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Comment Re:"...need to be prepared..." (Score 1) 382

Where are you getting this 1000 year 10m higher sea level thing from anyway? Given that we have evidence of Roman and post-Roman settlements a few metres above current sea levels, I suspect this is complete bullshit.

Not that it is important now, we've build our cities to cope with high tides that we were getting in the very recent past. We have an accelerating sea level rise: 8cm in 20 years is in the past, the next 8 cm will occur in 15 years, the 8cm beyond that in 10 years.

Regardless, a 1 metre level in sea directly affects high tide levels too, so it's massive volumes of water overspilling sea defenses and backfilling very large areas of low level land beyond. Some cities build around tidal rivers will be fine - barriers will be built. Cities on the coast will find $$$ flooding events increasing from once a century to once a decade. And then once or twice a year at seasonal high tides.

And sea walls won't save any city built on porous materials. Miami, for example...

Comment Good luck with that Virgin... (Score 1) 112

Hah, as if you could get a signal from a Virgin Media router more than 10 metres away!

This is what happens when you don't own the router yourself. Virgin will use it, and their connection that they also rent to you, to make money on other services.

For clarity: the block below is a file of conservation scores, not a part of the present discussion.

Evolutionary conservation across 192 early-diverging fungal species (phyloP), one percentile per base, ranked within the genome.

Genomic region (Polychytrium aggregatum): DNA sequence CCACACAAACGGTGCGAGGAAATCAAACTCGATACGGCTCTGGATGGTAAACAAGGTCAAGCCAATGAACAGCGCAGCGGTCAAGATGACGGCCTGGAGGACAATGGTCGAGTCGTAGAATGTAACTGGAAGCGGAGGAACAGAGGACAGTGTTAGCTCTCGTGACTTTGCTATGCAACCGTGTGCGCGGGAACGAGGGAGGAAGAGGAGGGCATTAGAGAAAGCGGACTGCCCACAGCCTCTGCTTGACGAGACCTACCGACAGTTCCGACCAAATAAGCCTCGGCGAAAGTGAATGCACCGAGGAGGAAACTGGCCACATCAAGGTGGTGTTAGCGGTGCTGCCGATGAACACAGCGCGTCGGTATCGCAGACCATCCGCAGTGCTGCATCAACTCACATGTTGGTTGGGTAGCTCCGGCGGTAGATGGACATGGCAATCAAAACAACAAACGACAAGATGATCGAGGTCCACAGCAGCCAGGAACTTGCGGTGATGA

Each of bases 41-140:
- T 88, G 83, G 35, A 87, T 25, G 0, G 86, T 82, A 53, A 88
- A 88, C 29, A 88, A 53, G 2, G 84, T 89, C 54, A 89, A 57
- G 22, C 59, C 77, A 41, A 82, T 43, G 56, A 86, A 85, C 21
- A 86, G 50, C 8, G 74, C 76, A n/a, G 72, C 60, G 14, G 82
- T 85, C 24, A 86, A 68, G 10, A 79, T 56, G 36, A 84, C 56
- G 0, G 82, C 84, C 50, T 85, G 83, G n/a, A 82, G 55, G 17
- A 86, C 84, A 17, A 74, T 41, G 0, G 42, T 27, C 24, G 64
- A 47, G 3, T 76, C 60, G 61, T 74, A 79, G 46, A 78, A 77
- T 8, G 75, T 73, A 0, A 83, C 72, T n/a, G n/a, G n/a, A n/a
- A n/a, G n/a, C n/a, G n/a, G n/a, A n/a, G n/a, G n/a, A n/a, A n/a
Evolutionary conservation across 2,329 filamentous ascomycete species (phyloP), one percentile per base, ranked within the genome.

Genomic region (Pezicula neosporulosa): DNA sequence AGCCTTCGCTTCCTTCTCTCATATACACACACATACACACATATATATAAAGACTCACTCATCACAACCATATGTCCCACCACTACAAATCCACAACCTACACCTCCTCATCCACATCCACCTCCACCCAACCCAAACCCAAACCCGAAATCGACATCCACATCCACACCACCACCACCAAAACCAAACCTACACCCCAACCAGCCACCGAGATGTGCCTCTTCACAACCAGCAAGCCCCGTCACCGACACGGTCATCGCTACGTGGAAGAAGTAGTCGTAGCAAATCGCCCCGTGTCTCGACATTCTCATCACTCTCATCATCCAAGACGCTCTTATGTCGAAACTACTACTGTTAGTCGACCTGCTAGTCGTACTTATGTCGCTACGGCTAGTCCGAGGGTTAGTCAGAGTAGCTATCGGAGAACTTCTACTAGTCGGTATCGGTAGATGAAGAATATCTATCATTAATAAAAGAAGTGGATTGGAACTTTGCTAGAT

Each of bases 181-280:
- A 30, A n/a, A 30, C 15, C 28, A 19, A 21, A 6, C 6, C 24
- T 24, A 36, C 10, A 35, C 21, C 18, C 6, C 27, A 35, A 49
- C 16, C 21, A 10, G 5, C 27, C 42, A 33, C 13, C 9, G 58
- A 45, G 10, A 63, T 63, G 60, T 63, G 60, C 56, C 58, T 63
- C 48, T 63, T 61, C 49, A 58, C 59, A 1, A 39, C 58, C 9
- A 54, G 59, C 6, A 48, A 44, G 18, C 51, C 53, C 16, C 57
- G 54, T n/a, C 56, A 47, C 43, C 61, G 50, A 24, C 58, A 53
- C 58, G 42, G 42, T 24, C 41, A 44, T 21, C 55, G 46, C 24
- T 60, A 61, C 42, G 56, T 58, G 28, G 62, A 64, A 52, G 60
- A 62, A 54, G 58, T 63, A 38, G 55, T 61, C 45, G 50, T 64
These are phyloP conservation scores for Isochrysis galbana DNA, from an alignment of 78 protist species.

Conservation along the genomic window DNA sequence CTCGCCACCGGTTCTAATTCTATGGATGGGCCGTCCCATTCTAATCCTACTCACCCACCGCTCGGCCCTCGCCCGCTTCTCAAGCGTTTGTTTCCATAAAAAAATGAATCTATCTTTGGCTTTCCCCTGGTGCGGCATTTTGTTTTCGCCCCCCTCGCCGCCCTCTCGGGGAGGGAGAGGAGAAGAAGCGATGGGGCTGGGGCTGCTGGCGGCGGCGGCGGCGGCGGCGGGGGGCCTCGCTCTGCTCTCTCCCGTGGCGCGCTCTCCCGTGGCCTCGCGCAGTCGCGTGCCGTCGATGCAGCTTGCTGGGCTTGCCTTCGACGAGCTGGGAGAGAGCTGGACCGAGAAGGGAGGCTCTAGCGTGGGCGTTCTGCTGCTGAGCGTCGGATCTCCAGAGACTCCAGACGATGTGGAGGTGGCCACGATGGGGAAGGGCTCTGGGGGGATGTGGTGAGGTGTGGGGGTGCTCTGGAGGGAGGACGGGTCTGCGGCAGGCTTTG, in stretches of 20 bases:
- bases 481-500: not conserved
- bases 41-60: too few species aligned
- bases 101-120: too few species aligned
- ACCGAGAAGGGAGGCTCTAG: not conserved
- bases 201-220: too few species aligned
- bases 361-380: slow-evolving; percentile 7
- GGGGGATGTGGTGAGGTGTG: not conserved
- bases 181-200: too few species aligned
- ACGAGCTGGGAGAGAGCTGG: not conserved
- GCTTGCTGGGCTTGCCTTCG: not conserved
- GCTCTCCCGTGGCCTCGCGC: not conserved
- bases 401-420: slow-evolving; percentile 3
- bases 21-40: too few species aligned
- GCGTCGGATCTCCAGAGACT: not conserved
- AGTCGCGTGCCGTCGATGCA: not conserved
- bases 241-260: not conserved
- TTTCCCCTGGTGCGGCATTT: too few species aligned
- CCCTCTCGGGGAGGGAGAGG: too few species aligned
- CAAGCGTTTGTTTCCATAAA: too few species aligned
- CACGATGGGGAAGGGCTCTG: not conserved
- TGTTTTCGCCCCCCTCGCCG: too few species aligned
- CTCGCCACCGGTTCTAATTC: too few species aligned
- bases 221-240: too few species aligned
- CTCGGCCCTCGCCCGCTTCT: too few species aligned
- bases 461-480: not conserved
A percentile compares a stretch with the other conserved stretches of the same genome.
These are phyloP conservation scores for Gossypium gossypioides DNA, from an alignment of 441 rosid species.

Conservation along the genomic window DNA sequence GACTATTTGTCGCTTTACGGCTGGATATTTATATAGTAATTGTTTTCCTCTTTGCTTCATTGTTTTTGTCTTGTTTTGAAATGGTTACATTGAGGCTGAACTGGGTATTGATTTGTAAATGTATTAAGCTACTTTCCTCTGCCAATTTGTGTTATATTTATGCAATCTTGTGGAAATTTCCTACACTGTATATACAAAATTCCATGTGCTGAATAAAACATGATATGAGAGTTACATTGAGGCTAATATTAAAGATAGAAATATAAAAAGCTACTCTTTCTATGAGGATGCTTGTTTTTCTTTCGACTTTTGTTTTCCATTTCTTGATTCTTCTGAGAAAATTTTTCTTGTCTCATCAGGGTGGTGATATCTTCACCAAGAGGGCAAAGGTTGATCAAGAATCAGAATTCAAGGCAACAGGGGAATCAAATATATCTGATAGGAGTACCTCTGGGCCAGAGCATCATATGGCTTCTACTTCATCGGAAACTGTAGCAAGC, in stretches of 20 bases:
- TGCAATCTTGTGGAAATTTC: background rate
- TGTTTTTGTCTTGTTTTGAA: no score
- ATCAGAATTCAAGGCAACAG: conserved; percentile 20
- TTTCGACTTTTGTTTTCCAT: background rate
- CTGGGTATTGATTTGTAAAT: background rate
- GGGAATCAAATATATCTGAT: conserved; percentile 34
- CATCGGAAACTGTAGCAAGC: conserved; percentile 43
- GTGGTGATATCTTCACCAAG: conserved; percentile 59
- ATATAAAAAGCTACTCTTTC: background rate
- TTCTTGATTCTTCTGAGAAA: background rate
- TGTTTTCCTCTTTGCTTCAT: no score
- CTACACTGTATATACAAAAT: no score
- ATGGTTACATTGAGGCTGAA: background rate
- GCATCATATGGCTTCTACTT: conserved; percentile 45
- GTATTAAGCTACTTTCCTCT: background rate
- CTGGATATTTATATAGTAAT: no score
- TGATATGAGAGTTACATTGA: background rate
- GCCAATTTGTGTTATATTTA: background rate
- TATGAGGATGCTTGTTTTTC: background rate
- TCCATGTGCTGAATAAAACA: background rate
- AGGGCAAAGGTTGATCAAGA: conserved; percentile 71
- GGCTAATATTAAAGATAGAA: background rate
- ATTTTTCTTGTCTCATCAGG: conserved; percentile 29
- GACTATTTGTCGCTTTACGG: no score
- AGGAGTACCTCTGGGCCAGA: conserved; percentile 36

Hopefully 0.5Mbps will not saturate the shared cable connection! Performance is bad enough already, and I'm meant to get 60mbps.

Comment Re:NASA (Score 1) 60

Yeah, that's what is truly unbelievable!

Space X will get there. Probably a lot later than the recent article suggested of course. And I don't know why they want to do the single-shot to Mars rather than the two-shot LEO, then Mars method. Oh well...

NASA will only get there if the Chinese start a project to get there first, and that would require their economy to turn around :-) - but NASA might get a budget in that case.

Comment Re:Stop. Just stop. (Score 1) 60

The blog isn't a scientific article about living on mars. It's an article about how one proven achiever of a man is putting everything in place to make getting to Mars achievable in his lifetime. The examples are simplistic, because the reality would be tedious.

Compared to the joke that is the Mars One project, it seems achievable!

Comment Re:book was boring (Score 1) 60

Clearly the author needed scientific review of his work, and then he could have gone through and fixed up the amounts to make things work (e.g., he would have 80 litres of liquid O2 up front instead of 50).

Hopefully the movie has fixed things - probably by removing the attempts at being scientific to make it palatable to the audience.

So maybe we can assume the solar panels aren't 10% efficient, but 40%. And that there is another power source besides solar (the article alludes to this). And maybe that growing food in regolith would be a primary experiment for martian travellers, so they would have suitable lighting with them. Doesn't fix the book, but it might fix the accuracy of the movie.

But generally I watch movies for entertainment, and I can suspend disbelief to that end. Otherwise I would not have made it to the end of 2012.

Comment What, this is idiotic! (Score 5, Insightful) 280